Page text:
Bet Types in Poker

Understanding the fundamental types of bets in Poker is key to successful offline and online poker players. Indeed, every single bet that happens around a poker table is generally done for a specific reason – scare opponents, entice them to raise, show strength, and so on!

The psychology of poker is very much present in its betting patterns. When we say that a player is aggressive, that’s because their bet types follow a specific pattern. So knowing what types of bet an opponent is placing is as valuable as knowing which type of bets you should respond with.

There are nine important bet types in poker although the six most important ones are value bets, continuation bets, slow plays, overbets, all-in, and pot bets.


Type of BetDefinitionBet range
Value betBets for raising the pot1/2 pot
Continuation betBets on pre-flop and flop1BB
Probe betBets out-of-position for pre-flop raise1BB
Slow playRiver raise after check-calling1BB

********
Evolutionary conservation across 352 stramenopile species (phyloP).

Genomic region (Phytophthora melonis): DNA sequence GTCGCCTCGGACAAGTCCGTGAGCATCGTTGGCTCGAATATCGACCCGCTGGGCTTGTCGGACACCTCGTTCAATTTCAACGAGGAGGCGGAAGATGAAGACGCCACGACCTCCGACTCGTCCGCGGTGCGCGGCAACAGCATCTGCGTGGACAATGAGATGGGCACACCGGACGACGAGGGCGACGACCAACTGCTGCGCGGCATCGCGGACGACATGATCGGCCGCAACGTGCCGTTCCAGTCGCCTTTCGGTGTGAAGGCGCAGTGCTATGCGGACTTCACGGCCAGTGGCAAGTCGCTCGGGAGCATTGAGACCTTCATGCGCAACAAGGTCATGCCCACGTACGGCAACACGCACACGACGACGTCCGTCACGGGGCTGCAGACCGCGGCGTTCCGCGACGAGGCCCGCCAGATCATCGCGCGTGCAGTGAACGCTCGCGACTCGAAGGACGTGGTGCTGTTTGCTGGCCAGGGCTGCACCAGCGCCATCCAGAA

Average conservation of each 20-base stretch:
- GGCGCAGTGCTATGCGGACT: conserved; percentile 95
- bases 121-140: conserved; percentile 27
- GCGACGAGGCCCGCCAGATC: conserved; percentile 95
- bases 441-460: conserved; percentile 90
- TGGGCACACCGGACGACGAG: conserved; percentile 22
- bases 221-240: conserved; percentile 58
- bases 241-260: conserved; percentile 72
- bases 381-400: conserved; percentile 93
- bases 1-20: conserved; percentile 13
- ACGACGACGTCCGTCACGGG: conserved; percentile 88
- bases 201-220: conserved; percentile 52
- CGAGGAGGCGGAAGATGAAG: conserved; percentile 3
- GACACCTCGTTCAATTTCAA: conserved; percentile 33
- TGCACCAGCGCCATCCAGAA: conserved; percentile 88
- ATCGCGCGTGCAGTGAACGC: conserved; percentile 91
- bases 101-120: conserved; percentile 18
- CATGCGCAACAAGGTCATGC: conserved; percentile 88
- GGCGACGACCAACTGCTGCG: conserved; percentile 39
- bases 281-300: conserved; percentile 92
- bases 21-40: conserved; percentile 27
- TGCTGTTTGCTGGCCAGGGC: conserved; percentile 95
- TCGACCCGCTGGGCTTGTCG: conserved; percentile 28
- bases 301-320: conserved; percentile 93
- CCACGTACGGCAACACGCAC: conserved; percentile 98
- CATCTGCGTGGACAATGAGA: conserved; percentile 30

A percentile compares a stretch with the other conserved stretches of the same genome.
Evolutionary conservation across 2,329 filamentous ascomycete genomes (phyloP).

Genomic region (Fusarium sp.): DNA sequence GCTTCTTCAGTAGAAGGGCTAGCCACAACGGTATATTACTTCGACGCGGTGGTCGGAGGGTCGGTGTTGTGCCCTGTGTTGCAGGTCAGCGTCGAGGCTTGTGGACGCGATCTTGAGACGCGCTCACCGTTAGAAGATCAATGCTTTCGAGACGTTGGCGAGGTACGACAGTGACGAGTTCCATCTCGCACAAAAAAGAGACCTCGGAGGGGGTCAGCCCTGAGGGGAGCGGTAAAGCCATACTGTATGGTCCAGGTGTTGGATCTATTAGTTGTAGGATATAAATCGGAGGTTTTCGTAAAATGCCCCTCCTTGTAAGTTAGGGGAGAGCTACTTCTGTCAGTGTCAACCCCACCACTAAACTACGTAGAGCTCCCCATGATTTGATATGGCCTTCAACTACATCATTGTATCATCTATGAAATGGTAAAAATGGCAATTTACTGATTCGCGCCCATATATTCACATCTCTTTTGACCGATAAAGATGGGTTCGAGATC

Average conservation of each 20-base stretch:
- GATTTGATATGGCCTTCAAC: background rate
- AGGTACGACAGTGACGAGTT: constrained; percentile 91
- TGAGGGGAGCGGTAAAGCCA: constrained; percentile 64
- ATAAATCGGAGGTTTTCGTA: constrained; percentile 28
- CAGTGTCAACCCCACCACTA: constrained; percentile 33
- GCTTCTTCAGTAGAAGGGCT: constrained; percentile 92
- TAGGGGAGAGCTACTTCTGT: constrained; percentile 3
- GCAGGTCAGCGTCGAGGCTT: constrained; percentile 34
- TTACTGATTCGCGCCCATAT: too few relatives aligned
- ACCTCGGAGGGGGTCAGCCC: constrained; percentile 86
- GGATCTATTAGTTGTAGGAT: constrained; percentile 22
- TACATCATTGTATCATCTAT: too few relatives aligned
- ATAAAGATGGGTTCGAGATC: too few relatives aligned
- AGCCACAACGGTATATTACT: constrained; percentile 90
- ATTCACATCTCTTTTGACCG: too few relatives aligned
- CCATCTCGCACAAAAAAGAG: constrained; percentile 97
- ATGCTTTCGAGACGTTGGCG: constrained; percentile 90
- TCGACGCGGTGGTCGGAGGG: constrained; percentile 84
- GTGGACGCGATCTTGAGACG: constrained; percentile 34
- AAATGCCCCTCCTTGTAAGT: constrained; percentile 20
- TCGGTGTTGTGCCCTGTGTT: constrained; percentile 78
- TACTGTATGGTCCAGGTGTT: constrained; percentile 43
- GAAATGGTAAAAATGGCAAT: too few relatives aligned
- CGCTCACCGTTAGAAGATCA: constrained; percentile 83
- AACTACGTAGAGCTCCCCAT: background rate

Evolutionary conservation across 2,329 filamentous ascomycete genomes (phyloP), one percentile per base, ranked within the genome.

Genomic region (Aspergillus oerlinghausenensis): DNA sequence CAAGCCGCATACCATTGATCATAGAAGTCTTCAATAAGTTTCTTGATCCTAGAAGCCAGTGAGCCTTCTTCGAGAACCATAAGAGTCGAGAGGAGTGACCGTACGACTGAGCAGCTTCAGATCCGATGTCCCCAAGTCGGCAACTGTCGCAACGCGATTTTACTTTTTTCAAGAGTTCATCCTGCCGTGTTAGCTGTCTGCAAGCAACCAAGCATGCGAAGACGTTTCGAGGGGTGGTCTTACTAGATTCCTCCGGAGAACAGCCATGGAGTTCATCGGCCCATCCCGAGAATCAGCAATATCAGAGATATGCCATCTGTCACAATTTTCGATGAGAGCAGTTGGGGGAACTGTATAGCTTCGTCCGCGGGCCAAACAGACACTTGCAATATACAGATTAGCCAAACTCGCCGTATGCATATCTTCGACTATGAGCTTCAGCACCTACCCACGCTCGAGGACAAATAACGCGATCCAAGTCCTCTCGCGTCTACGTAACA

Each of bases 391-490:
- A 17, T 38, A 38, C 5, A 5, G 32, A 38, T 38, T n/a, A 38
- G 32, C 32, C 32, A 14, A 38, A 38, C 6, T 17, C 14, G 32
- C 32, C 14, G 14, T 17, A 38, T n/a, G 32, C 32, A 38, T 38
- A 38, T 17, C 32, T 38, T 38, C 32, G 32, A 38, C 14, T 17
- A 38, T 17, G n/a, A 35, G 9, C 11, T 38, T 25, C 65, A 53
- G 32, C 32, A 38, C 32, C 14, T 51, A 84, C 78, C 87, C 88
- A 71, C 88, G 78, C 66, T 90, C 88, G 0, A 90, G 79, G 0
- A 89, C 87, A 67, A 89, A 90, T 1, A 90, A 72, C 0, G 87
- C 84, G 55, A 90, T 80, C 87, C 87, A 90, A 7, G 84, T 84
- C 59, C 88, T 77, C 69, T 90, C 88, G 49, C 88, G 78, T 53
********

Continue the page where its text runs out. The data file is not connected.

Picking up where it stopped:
OverbetBets that are higher than pot value2x pot
Pot betBets equal to the pot value1x pot
Three-betRe-raise on pre-flop3x pot
All-in betBetting every chip from player’s stack5x-10x pot
Donk betOut-of-position flopped bets1x pot



Making your opponents bring up the pot is an art since you want them to feel comfortable enough to part with their chips. Value bets are great for making everyone in the table think you are not a threat by raising half the pot size or bet as close to the maximum value as possible. You can see this value bet as 1/2 or 1x pot on the flop.

One example of when to make value bets is having high ranked hole cards like QJ while the flop shows 5QK. In this scenario, you have a good valued Q pair during the flop and can beat most Q pairs because of your J kicker if the turn and river do not show any J. Opponents holding a 5 or mid-ranked pocket pairs below 10 will have no problem calling your value bet if the stake is within a reasonable amount.

Value bets happen when players see their hands to be better than what other people have during the flop. Take note of how they treat turn or river raises. Checking or calling during the later streets indicates a value bettor feeling threatened by the draws, opening an opportunity for a profitable response.